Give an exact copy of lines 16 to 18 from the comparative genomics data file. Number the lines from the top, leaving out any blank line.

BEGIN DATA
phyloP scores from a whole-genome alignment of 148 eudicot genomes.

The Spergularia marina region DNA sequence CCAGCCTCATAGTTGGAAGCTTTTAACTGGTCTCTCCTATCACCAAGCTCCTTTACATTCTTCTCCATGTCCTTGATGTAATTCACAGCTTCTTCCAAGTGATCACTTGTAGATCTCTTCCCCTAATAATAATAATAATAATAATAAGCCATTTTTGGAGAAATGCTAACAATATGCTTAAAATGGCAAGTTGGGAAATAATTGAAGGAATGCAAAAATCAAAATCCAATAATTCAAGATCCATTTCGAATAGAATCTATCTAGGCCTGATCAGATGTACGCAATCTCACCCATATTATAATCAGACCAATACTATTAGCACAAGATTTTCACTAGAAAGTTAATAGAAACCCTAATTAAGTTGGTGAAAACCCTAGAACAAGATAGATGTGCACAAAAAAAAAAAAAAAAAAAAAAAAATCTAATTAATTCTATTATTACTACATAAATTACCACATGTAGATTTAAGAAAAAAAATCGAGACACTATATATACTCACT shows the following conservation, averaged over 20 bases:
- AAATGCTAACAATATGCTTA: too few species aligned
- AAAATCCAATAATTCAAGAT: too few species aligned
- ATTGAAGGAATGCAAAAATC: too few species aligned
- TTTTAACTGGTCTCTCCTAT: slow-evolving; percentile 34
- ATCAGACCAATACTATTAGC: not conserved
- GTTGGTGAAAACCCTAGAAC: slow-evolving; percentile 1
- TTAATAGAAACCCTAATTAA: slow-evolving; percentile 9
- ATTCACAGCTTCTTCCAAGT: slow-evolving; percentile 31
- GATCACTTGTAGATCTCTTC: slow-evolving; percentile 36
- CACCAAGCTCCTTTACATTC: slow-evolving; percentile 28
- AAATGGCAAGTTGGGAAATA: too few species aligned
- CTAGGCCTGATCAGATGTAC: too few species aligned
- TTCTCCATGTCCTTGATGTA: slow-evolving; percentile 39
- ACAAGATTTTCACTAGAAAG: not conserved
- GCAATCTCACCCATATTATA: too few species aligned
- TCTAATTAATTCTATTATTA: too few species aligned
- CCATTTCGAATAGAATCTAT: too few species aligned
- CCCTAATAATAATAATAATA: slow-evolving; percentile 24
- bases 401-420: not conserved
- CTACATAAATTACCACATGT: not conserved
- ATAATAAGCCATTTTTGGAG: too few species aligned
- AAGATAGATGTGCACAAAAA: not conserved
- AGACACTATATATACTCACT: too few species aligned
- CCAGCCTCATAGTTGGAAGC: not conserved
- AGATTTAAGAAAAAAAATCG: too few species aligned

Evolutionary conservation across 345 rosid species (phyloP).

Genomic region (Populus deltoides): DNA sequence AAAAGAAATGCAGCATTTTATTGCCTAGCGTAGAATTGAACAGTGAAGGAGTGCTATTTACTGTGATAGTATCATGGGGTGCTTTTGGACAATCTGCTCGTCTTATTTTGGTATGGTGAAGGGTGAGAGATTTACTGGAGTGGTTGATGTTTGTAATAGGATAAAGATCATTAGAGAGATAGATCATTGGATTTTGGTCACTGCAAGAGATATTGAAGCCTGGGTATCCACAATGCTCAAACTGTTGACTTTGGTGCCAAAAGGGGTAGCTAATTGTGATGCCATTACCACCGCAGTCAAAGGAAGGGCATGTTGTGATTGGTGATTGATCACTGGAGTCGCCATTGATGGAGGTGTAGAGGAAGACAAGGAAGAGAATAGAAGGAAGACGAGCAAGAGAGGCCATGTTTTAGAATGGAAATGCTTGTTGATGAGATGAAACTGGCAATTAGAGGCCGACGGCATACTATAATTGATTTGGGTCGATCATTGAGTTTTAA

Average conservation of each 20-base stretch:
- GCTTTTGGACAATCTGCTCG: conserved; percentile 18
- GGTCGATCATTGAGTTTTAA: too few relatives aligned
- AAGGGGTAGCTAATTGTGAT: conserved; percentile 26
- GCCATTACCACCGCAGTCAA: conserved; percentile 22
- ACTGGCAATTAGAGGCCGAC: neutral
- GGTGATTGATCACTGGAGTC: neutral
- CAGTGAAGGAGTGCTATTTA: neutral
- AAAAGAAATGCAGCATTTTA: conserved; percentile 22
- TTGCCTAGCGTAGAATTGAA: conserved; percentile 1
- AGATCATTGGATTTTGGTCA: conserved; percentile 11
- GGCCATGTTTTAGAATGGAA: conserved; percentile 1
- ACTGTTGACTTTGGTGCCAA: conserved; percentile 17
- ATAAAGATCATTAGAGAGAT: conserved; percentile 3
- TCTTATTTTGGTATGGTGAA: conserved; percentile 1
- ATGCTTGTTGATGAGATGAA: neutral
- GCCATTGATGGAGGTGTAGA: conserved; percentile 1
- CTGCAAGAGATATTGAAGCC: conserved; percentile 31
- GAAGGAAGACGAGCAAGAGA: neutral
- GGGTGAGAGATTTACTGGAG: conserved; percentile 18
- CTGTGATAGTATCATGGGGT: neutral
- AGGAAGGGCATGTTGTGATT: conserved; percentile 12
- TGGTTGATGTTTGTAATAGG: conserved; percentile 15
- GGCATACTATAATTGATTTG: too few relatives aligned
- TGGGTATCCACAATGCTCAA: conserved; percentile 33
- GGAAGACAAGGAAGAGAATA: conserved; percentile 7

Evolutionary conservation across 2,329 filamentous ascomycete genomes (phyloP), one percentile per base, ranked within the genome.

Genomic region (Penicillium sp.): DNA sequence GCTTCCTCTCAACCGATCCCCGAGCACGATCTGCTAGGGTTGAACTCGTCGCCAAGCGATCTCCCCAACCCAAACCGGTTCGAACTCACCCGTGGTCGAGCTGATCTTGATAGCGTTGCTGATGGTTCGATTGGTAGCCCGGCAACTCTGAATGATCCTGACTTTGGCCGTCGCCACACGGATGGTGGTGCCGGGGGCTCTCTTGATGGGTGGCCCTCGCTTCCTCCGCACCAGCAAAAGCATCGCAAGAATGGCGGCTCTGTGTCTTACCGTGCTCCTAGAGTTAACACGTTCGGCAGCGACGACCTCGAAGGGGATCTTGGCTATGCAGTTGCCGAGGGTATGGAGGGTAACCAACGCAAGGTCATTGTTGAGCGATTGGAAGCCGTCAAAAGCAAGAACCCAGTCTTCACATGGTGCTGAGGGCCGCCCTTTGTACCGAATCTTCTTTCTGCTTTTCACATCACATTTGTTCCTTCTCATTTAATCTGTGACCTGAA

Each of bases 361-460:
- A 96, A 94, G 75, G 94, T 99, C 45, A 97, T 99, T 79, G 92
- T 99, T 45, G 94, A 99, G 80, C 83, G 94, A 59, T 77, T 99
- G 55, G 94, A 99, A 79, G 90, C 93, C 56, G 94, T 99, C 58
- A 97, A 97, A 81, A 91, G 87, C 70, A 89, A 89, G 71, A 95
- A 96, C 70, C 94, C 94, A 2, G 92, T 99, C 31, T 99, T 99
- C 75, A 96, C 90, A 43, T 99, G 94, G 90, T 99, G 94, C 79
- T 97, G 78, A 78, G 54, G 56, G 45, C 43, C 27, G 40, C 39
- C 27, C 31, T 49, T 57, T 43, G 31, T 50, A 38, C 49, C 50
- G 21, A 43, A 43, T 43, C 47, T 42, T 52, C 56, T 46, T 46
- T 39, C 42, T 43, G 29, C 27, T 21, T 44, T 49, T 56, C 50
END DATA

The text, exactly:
- ACAAGATTTTCACTAGAAAG: not conserved
- GCAATCTCACCCATATTATA: too few species aligned
- TCTAATTAATTCTATTATTA: too few species aligned